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5 hours ago, Benjamin said:

I wonder if that would also mean that any Flxible Metros, Neoplans, New Flyers and TMC/Nova RTS IIs that were built with ZF and/or Voith transmissions were all just T-drive setups but offset?

~Ben

I don't know of any buses built by Flxible or New Flyer that were built as offset T-drive. It seems that they were only V-drive or T-drive. And while I'm not quite as well versed in Neoplan's offerings, I'd certainly haven't seen anything built by them with an offset T-drive, either.

 

With the exception of the few prototypes built by TMC and Nova (05 series, 07 series and the low-floor ones built by Nova), no RTS was built as a T-drive.

 

Dan

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On 10/3/2016 at 1:05 AM, Benjamin said:

I wonder if that would also mean that any Flxible Metros, Neoplans, New Flyers and TMC/Nova RTS IIs that were built with ZF and/or Voith transmissions were all just T-drive setups but offset?

~Ben

Neoplan and New Flyer high floors could be ordered with transverse or longitudinal engines.  The Flx Metros were all transverse, and nearly all RTSes were transverse.  None were anything like the LFS.  I saw an angle drive converter on a tour of CTA shops back in 2000.  It attached to the end of the ZF transmission, reversed power 180 degrees and then made a right turn towards the differential.  This was for one of their Series 50 Metros.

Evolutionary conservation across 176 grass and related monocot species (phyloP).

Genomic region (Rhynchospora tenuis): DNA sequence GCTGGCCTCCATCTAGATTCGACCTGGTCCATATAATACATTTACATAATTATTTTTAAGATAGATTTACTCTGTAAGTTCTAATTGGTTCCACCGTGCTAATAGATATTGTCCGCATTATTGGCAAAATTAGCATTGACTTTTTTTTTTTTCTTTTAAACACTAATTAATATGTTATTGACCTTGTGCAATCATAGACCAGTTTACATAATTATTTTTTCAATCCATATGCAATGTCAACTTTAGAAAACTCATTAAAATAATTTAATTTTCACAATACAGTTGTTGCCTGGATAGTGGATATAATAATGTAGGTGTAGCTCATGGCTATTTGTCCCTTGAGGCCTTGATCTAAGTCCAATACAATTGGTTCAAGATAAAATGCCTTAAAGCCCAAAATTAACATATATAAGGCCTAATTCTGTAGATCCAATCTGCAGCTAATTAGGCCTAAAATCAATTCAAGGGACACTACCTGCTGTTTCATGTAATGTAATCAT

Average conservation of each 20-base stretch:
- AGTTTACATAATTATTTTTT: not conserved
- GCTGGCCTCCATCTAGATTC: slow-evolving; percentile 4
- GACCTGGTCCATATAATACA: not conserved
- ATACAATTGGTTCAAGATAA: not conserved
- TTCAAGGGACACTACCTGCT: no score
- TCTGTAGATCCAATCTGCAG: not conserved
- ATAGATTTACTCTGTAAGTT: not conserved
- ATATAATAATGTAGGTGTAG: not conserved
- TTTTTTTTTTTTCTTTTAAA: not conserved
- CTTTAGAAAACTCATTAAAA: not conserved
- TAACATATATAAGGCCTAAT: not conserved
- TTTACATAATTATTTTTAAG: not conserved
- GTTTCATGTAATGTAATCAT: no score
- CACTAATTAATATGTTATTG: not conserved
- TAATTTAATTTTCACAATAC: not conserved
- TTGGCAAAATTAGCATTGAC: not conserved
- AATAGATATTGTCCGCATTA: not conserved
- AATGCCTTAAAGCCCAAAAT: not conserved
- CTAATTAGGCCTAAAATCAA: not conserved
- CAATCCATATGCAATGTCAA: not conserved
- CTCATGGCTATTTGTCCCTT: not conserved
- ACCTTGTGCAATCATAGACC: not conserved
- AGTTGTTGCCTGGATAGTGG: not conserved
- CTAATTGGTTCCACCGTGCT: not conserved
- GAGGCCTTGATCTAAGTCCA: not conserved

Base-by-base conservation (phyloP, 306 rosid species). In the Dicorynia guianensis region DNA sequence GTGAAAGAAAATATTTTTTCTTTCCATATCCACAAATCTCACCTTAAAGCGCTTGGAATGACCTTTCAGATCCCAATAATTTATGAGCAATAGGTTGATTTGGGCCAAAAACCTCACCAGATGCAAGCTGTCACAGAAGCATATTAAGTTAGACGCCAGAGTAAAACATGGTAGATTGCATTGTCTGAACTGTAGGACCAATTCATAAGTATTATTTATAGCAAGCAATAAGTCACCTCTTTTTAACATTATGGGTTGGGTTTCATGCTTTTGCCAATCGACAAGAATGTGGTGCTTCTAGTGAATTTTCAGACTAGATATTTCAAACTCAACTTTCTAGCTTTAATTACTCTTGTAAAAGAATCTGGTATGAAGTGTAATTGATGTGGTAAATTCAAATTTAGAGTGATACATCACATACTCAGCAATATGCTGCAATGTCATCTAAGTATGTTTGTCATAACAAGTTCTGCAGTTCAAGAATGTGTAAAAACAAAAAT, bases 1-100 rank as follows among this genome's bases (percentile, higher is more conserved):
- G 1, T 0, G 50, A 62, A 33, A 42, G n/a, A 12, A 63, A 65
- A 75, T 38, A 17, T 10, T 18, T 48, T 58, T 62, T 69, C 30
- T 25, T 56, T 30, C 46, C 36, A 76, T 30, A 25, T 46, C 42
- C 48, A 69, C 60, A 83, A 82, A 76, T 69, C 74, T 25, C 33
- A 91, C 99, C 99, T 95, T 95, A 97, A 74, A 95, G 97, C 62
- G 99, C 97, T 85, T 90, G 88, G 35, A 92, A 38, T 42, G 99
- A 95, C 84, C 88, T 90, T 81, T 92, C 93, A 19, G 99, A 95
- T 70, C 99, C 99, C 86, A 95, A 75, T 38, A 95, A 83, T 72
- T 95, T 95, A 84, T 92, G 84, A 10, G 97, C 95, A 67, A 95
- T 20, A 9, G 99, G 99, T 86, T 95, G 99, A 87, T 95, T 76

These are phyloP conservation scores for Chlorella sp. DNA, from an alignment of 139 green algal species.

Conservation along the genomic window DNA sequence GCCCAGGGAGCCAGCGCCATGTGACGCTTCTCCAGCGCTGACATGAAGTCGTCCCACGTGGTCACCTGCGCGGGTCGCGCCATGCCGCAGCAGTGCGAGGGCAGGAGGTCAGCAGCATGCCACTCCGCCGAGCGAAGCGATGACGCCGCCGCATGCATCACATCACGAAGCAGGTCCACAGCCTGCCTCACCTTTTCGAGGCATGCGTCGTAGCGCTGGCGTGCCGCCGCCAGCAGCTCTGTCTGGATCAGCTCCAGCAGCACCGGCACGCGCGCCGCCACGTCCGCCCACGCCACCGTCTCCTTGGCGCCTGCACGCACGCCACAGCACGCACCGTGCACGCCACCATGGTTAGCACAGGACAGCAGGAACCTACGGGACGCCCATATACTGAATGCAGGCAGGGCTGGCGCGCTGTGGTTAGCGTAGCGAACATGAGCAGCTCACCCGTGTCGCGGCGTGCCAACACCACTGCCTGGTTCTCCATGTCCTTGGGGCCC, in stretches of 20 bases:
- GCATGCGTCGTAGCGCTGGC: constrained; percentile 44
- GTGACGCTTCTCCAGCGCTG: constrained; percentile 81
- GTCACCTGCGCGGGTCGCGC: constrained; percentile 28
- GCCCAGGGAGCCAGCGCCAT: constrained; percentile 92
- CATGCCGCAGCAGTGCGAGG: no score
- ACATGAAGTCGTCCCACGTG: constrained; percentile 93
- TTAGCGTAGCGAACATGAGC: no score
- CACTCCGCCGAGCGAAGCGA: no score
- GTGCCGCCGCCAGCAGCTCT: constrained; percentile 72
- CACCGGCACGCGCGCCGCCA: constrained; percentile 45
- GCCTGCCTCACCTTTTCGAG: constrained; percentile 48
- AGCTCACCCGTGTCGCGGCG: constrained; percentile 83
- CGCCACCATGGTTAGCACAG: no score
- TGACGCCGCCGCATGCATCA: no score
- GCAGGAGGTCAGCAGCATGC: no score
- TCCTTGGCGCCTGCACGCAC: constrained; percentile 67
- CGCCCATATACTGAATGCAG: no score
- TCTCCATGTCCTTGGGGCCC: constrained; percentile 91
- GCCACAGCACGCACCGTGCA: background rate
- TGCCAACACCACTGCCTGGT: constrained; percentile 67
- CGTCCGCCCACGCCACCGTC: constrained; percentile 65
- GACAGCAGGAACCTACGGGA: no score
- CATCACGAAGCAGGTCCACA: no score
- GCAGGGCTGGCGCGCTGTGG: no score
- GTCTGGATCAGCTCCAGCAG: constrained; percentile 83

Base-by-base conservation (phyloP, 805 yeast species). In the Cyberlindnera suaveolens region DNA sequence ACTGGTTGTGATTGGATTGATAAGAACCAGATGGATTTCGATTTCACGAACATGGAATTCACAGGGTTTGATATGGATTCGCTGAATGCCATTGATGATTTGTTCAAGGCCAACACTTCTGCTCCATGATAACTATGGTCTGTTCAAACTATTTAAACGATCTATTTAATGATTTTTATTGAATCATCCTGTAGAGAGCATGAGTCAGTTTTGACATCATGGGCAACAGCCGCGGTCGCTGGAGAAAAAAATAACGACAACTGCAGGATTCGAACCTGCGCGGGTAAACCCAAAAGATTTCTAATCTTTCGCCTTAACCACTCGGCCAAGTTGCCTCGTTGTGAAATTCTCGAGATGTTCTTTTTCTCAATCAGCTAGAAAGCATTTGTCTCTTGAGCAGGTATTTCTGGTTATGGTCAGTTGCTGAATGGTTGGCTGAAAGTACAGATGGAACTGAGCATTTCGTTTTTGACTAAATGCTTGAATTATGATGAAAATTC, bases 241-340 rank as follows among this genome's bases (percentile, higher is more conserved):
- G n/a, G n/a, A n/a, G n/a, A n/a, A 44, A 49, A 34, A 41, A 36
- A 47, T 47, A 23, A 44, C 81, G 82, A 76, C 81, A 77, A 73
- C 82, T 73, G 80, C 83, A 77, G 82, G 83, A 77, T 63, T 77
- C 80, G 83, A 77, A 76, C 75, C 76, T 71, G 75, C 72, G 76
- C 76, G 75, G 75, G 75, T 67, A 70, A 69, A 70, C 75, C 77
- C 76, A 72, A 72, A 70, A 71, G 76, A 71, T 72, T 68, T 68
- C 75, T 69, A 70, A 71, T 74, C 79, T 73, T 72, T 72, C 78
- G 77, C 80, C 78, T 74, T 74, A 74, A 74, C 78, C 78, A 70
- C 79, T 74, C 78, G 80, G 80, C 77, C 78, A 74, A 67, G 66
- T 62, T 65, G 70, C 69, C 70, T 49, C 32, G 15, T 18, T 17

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Buried in the Kitsap Sun article about Kitsap Transit buying a Proterra electric bus was this little gem:

http://www.kitsapsun.com/news/local/kitsap-transit-purchasing-first-electric-bus-3e0f248a-4a3f-5cab-e053-0100007f177f-395911021.html

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Kitsap Transit isn't committed to Proterra for future purchases. The technology is changing so quickly that it's hard to know what will be available. Gillig, which built the agency's diesel fleet, also is getting into the electric bus market.

 

 

 

Edited by wskrayen
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On 10/9/2016 at 8:02 PM, RailBus63 said:

Not surprising at all.  If CCW is able to sell old Gillig LF's rebuilt with all-electric drives, why wouldn't Gillig themselves build all-new electric buses?

A lot of times companies don't adapt and so go the way of the dinosaur. Gillig is late to the party on this one.

Nice find wskrayen!

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1 hour ago, RailBus63 said: